As Colombia’s President Ivan Duque is facing growing calls to resign, his Bolivian counterpart Evo Morales’ decision to do exactly that is further weakening Duque’s position.
A wave of anti-government protests that have swept through South America have forced governments in Ecuador and Chile to commit to far-reaching compromises, but no president has resigned. Until Sunday.
Duque has good reasons to be worried
Duque’s turn to face the music is Thursday next week when labor unions will hold a national strike. The president is evidently nervous and for good reasons.
Labor strikes are nothing extraordinary in Colombia, but never before were they joined by students and ethnic minorities, two groups that are able to mobilize huge crowds.
The protests couldn’t have come at a worse moment.
Duque’s defense minister was forced to resign on Wednesday after news broke that the president had ordered a military operation in which at least eight children were killed.
Even before this incident, Duque had no majority support in Congress and could count on the disapproval of 69% of the people, according to Gallup.
To make things worse, Duque’s far-right Democratic Center party received an beating in local elections last month and is in crisis. The president’s political patron, former President Alvaro Uribe, may even go to jail soon.
In short, Colombia hasn’t had a weaker president since Andres Pastrana (1998-2002), under whose frivolous leadership the country was nearly declared a failed state.
How did it get this far?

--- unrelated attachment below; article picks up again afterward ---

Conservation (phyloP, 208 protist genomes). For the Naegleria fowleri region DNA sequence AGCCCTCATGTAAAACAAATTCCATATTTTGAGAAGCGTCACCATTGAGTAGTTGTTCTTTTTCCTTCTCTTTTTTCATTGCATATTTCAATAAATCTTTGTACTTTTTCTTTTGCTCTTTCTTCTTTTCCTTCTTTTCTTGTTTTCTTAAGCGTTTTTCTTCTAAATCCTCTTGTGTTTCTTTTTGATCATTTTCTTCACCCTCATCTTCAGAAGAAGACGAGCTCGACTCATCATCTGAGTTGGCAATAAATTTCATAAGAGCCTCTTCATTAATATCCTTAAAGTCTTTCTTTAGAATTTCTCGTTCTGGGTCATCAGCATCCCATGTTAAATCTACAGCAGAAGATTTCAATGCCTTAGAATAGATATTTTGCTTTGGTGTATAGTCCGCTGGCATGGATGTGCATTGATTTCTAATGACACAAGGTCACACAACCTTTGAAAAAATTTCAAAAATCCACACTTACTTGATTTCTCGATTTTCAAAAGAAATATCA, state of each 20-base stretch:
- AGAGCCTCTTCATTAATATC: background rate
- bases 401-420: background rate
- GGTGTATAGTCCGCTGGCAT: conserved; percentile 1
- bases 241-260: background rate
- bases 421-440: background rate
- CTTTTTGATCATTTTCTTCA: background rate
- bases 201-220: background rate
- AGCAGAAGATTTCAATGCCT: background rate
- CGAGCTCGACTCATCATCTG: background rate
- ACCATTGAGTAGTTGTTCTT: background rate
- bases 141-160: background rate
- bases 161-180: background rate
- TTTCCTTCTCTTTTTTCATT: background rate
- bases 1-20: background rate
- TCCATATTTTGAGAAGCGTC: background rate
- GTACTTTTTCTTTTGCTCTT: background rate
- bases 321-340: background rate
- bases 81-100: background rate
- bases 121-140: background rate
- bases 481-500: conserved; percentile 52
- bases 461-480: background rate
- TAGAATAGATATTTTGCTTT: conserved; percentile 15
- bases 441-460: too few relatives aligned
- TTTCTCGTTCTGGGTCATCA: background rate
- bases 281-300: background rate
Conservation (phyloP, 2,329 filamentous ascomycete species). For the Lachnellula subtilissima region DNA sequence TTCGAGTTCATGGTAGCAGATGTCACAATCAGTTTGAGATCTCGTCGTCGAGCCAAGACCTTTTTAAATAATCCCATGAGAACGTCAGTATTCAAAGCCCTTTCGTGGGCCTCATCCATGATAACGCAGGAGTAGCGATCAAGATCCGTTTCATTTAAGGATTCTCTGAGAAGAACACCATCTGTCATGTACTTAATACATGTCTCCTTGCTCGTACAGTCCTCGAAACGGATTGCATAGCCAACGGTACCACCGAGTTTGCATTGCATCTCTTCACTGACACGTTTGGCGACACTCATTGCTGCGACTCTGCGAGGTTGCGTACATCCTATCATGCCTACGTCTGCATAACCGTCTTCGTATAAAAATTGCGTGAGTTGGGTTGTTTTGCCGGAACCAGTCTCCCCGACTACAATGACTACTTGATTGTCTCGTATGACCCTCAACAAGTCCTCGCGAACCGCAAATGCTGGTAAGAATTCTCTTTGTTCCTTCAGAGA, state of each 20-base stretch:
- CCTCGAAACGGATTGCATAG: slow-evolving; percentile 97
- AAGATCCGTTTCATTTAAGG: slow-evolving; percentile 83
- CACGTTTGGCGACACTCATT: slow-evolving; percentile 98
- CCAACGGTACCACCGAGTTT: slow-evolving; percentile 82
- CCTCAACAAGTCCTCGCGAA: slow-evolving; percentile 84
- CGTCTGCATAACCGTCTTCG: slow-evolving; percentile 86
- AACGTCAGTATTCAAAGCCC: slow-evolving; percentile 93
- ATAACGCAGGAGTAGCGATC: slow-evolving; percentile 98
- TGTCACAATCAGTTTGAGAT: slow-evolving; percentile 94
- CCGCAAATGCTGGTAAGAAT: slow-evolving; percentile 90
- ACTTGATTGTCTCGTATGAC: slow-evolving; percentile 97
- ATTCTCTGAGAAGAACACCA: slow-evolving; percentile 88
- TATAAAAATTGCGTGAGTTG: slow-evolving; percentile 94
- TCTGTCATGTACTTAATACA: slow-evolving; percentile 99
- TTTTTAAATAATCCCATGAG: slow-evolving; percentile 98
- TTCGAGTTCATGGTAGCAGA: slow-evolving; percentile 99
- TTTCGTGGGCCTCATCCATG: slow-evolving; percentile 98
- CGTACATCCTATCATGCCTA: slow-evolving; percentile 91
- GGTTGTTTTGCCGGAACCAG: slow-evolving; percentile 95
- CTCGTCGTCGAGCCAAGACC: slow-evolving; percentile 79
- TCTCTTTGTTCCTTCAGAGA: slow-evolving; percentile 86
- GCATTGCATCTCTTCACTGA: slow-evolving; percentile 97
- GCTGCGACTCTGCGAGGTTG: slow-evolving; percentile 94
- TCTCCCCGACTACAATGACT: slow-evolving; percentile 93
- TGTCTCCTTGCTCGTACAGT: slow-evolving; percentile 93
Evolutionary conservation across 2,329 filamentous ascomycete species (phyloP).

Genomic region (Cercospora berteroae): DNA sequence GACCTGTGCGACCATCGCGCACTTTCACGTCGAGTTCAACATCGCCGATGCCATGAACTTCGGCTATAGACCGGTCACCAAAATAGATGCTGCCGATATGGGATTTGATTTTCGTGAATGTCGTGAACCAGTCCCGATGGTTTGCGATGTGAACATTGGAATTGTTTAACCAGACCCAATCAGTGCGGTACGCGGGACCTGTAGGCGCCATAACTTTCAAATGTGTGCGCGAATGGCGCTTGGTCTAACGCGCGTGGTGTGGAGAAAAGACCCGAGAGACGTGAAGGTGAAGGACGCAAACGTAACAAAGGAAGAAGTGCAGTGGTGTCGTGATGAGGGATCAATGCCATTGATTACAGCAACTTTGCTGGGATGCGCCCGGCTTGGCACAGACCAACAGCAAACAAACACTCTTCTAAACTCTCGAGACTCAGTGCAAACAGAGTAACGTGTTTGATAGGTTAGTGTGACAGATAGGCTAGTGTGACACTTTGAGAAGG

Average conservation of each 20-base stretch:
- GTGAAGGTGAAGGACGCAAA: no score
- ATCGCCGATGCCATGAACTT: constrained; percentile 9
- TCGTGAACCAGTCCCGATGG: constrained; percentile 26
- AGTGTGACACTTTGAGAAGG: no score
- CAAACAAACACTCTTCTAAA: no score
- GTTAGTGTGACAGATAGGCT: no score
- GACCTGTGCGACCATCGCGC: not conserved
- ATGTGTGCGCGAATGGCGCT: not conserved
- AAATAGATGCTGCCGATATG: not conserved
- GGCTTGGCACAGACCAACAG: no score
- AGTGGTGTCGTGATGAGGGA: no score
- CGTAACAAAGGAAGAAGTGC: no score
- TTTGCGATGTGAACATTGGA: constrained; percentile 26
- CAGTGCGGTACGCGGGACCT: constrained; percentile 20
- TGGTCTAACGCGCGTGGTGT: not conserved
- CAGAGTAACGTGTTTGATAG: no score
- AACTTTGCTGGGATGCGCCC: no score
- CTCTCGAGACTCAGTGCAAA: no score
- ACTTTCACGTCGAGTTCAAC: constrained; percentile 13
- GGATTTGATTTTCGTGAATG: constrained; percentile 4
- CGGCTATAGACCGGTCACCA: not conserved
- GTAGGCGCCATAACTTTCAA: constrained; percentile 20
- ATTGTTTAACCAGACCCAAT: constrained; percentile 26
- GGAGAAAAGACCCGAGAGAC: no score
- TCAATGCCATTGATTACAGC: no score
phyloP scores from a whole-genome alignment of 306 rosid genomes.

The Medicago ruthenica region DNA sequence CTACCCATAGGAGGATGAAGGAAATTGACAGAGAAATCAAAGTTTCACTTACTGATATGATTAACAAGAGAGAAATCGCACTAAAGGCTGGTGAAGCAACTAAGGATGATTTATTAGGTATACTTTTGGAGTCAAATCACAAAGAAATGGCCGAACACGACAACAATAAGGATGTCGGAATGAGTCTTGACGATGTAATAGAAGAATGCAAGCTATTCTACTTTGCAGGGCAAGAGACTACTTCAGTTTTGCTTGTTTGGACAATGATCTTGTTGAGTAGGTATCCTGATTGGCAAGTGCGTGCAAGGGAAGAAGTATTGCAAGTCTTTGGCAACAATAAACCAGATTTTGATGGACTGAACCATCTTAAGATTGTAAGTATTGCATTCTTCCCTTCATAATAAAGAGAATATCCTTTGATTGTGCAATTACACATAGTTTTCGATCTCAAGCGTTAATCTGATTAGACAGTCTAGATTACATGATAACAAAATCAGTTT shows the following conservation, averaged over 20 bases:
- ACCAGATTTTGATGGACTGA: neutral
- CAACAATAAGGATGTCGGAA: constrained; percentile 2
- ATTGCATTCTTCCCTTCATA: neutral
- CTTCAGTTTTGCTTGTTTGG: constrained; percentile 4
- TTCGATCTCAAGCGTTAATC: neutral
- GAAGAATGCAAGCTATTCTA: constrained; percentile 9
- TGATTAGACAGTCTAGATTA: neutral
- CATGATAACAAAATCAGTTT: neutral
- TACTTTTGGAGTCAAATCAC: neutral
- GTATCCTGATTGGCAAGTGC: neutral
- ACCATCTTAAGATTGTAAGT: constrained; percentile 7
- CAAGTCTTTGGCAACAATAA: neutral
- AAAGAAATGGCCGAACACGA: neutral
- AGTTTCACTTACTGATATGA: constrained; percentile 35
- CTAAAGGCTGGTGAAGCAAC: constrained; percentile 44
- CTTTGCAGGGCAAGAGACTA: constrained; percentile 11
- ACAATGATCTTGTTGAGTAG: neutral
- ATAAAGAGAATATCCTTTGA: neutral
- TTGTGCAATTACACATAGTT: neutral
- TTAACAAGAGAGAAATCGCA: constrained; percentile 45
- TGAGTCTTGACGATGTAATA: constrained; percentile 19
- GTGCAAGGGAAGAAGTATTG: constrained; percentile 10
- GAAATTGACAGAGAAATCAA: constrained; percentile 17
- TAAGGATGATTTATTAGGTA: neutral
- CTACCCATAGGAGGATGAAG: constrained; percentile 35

Duque has consistently refused to talk to indigenous organizations, whose peoples have been victim of what many consider a genocide.
The president has also refused to negotiate with students, who have been demanding an end to corruption in education and police repression for more than a month.
These organizations and dozens of others have now joined the labor union strike.
The government’s failure to attend the individual concerns of the indigenous and student have consequently morphed into a general call for Duque’s resignation.
Like other right-wing governments in South America, the president and his party have implied that The Sao Paulo Forum has been trying to “destabilize Latin American democracies.”
The political party of Bolivia’s former president is a member of this organization of Latin American leftist parties. Morales’ resignation destroyed that conspiracy theory.
Duque has withdrawn the reported pension reform plans that triggered the labor unions’ call for a general strike, but it may be too little too late.
The president has 10 days to prevent what appear to be the biggest anti-government protests in recent memory. After 15 months of virtual inaction, he is unlikely to succeed.